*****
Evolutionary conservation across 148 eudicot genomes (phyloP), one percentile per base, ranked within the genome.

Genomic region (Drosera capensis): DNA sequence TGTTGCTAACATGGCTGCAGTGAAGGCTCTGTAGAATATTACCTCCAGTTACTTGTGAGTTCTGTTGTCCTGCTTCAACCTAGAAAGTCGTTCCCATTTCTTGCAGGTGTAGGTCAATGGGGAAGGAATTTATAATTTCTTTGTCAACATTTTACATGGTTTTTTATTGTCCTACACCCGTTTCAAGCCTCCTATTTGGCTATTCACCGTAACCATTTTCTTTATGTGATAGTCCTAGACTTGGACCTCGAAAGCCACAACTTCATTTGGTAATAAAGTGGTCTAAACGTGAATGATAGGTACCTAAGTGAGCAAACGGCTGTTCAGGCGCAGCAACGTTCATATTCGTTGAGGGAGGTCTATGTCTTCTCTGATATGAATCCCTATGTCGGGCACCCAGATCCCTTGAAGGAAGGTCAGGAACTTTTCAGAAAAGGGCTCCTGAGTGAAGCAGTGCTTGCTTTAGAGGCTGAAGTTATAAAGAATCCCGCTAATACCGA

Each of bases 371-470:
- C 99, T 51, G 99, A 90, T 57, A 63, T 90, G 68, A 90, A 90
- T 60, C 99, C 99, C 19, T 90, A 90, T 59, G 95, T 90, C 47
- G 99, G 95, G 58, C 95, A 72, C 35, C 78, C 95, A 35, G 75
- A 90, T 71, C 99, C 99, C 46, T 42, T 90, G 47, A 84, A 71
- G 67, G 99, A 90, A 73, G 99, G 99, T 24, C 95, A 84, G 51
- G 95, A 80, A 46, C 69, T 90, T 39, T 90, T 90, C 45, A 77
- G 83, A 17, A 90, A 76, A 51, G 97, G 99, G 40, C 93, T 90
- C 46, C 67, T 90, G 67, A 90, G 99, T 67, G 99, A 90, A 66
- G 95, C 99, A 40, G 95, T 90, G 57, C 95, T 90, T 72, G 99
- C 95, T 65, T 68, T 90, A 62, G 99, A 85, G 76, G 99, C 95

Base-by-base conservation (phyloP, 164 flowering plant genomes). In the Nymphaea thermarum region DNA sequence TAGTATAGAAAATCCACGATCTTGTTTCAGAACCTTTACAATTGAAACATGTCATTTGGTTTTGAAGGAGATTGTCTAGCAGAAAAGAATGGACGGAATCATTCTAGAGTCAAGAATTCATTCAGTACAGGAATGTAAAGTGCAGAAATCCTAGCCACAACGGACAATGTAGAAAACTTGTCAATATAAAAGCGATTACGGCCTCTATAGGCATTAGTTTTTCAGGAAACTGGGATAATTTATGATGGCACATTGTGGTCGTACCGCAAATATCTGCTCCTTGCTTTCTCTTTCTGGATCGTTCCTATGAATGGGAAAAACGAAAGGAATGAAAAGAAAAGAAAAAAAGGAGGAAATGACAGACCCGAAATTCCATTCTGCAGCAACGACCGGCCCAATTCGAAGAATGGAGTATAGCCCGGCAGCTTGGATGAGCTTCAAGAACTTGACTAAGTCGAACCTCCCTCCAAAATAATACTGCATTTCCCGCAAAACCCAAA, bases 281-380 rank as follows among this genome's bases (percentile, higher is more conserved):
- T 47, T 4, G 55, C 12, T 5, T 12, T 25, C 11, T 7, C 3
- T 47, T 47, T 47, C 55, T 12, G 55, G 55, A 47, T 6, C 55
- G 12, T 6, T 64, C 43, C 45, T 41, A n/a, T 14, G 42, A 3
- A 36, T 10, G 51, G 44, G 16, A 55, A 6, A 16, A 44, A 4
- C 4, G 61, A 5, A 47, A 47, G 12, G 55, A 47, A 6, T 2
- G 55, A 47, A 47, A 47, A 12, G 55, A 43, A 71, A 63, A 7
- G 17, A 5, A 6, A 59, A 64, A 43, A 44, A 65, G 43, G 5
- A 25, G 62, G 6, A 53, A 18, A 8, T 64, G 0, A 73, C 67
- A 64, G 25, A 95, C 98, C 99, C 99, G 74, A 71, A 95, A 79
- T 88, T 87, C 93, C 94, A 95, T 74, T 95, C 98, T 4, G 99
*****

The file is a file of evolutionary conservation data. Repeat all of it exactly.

Evolutionary conservation across 148 eudicot genomes (phyloP), one percentile per base, ranked within the genome.

Genomic region (Drosera capensis): DNA sequence TGTTGCTAACATGGCTGCAGTGAAGGCTCTGTAGAATATTACCTCCAGTTACTTGTGAGTTCTGTTGTCCTGCTTCAACCTAGAAAGTCGTTCCCATTTCTTGCAGGTGTAGGTCAATGGGGAAGGAATTTATAATTTCTTTGTCAACATTTTACATGGTTTTTTATTGTCCTACACCCGTTTCAAGCCTCCTATTTGGCTATTCACCGTAACCATTTTCTTTATGTGATAGTCCTAGACTTGGACCTCGAAAGCCACAACTTCATTTGGTAATAAAGTGGTCTAAACGTGAATGATAGGTACCTAAGTGAGCAAACGGCTGTTCAGGCGCAGCAACGTTCATATTCGTTGAGGGAGGTCTATGTCTTCTCTGATATGAATCCCTATGTCGGGCACCCAGATCCCTTGAAGGAAGGTCAGGAACTTTTCAGAAAAGGGCTCCTGAGTGAAGCAGTGCTTGCTTTAGAGGCTGAAGTTATAAAGAATCCCGCTAATACCGA

Each of bases 371-470:
- C 99, T 51, G 99, A 90, T 57, A 63, T 90, G 68, A 90, A 90
- T 60, C 99, C 99, C 19, T 90, A 90, T 59, G 95, T 90, C 47
- G 99, G 95, G 58, C 95, A 72, C 35, C 78, C 95, A 35, G 75
- A 90, T 71, C 99, C 99, C 46, T 42, T 90, G 47, A 84, A 71
- G 67, G 99, A 90, A 73, G 99, G 99, T 24, C 95, A 84, G 51
- G 95, A 80, A 46, C 69, T 90, T 39, T 90, T 90, C 45, A 77
- G 83, A 17, A 90, A 76, A 51, G 97, G 99, G 40, C 93, T 90
- C 46, C 67, T 90, G 67, A 90, G 99, T 67, G 99, A 90, A 66
- G 95, C 99, A 40, G 95, T 90, G 57, C 95, T 90, T 72, G 99
- C 95, T 65, T 68, T 90, A 62, G 99, A 85, G 76, G 99, C 95

Base-by-base conservation (phyloP, 164 flowering plant genomes). In the Nymphaea thermarum region DNA sequence TAGTATAGAAAATCCACGATCTTGTTTCAGAACCTTTACAATTGAAACATGTCATTTGGTTTTGAAGGAGATTGTCTAGCAGAAAAGAATGGACGGAATCATTCTAGAGTCAAGAATTCATTCAGTACAGGAATGTAAAGTGCAGAAATCCTAGCCACAACGGACAATGTAGAAAACTTGTCAATATAAAAGCGATTACGGCCTCTATAGGCATTAGTTTTTCAGGAAACTGGGATAATTTATGATGGCACATTGTGGTCGTACCGCAAATATCTGCTCCTTGCTTTCTCTTTCTGGATCGTTCCTATGAATGGGAAAAACGAAAGGAATGAAAAGAAAAGAAAAAAAGGAGGAAATGACAGACCCGAAATTCCATTCTGCAGCAACGACCGGCCCAATTCGAAGAATGGAGTATAGCCCGGCAGCTTGGATGAGCTTCAAGAACTTGACTAAGTCGAACCTCCCTCCAAAATAATACTGCATTTCCCGCAAAACCCAAA, bases 281-380 rank as follows among this genome's bases (percentile, higher is more conserved):
- T 47, T 4, G 55, C 12, T 5, T 12, T 25, C 11, T 7, C 3
- T 47, T 47, T 47, C 55, T 12, G 55, G 55, A 47, T 6, C 55
- G 12, T 6, T 64, C 43, C 45, T 41, A n/a, T 14, G 42, A 3
- A 36, T 10, G 51, G 44, G 16, A 55, A 6, A 16, A 44, A 4
- C 4, G 61, A 5, A 47, A 47, G 12, G 55, A 47, A 6, T 2
- G 55, A 47, A 47, A 47, A 12, G 55, A 43, A 71, A 63, A 7
- G 17, A 5, A 6, A 59, A 64, A 43, A 44, A 65, G 43, G 5
- A 25, G 62, G 6, A 53, A 18, A 8, T 64, G 0, A 73, C 67
- A 64, G 25, A 95, C 98, C 99, C 99, G 74, A 71, A 95, A 79
- T 88, T 87, C 93, C 94, A 95, T 74, T 95, C 98, T 4, G 99